President Trump helped send stock markets sharply lower when he called on US companies to consider alternatives to doing business in China. But unwinding the regional supply chain is not a simple matter. US trade with China goes far beyond relatively inexpensive consumer items. The business with what economists call intermediate goods is critical. For example, computer chips designed in the US and manufactured in Taiwan could go into a computer assembled in China, making use of other components made in South Korea and Japan.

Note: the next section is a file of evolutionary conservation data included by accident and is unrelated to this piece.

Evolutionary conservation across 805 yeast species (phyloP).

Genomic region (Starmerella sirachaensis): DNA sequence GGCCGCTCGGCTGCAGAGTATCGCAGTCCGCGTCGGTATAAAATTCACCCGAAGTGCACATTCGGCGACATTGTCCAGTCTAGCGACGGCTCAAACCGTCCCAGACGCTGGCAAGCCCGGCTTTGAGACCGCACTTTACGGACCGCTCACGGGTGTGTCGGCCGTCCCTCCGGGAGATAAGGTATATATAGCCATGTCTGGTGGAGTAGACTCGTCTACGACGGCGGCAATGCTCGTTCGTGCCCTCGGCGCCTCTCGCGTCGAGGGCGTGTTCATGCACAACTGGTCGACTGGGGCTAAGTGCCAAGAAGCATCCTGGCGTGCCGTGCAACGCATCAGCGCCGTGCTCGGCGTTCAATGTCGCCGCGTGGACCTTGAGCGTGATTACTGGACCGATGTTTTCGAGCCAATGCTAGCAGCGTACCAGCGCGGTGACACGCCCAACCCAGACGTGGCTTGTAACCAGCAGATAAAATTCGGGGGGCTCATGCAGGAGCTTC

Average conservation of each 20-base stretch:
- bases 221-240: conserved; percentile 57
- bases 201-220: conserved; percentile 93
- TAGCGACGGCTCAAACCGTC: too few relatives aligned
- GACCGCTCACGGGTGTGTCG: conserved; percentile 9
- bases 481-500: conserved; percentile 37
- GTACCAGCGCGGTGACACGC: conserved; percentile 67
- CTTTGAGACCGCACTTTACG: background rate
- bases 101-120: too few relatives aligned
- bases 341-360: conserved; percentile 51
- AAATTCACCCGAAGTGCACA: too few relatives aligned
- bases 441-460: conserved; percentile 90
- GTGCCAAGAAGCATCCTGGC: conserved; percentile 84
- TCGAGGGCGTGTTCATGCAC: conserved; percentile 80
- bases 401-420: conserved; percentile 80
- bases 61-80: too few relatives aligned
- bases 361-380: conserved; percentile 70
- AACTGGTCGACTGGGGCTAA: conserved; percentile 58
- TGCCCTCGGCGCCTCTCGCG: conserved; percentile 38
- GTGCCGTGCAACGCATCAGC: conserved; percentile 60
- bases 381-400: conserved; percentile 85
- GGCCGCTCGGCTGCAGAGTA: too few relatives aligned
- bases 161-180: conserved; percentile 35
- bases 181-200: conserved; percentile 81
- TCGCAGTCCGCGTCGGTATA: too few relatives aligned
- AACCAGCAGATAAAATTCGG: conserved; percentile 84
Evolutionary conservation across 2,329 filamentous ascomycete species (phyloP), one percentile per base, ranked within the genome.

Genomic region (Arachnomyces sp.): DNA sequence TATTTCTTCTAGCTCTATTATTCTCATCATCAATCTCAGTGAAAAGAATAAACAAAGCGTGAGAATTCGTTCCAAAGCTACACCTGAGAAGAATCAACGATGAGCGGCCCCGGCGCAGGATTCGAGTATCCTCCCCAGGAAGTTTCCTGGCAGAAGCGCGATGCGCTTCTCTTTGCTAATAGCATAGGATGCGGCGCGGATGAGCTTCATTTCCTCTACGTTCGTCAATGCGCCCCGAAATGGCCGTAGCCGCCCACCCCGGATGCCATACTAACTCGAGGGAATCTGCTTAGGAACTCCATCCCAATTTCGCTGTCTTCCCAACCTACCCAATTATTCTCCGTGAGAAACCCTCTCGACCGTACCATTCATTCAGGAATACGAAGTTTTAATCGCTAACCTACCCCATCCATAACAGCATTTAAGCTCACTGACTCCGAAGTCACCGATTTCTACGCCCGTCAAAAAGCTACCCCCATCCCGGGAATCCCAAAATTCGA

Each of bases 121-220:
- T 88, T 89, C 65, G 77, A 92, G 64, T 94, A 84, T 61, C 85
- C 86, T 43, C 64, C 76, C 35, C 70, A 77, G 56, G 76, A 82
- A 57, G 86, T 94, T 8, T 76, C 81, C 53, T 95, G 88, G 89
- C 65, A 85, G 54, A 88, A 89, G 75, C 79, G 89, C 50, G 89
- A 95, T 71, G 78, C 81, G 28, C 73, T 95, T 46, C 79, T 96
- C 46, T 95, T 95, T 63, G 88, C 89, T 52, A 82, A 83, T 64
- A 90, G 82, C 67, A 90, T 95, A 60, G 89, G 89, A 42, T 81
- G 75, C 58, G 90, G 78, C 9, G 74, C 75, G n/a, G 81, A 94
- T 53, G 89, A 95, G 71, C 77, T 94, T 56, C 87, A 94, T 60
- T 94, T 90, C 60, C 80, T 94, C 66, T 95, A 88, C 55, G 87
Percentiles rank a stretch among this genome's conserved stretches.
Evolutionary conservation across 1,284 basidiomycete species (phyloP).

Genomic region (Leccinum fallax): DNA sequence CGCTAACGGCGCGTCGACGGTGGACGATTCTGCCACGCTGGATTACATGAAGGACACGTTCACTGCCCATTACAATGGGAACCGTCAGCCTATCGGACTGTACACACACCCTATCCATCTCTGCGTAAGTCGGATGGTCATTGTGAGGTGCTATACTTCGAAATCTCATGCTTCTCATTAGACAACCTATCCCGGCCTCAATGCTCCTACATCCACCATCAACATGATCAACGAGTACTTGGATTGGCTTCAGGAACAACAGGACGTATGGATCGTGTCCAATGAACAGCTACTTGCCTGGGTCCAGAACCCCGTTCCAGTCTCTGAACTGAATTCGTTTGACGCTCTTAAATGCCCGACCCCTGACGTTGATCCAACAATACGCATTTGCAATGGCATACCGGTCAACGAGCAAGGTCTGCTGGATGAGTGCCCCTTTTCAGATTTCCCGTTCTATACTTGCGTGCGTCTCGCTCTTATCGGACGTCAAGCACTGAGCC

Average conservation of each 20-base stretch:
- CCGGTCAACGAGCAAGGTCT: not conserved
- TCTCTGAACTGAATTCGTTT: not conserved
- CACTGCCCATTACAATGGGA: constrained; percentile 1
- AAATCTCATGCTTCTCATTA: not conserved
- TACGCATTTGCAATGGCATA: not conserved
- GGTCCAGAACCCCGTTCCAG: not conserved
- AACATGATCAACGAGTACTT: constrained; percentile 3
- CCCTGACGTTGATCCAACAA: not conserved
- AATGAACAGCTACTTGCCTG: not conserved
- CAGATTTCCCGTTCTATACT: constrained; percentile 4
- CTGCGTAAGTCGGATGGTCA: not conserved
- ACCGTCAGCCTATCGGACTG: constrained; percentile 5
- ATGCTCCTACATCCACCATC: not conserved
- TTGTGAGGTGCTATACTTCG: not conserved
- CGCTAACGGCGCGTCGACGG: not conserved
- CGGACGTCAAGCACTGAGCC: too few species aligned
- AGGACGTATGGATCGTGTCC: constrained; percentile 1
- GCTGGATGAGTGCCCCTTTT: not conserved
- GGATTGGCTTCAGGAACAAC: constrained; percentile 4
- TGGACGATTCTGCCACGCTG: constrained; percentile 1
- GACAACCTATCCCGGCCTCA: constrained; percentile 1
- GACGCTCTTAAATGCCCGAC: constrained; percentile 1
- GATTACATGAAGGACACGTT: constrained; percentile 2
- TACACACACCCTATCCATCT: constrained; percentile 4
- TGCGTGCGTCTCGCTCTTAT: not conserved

That kind of complex supply chain underlines the corporate relationships that make up the bulk of a lot of commerce across the Pacific, and they are complicated and time consuming to unwind.
Many US companies have already stepped up their search for alternative production sites. A survey this spring by the consultants Bain and Company of 200 high-level executives at US multinationals found 60 per cent were ready to modify their supply chains.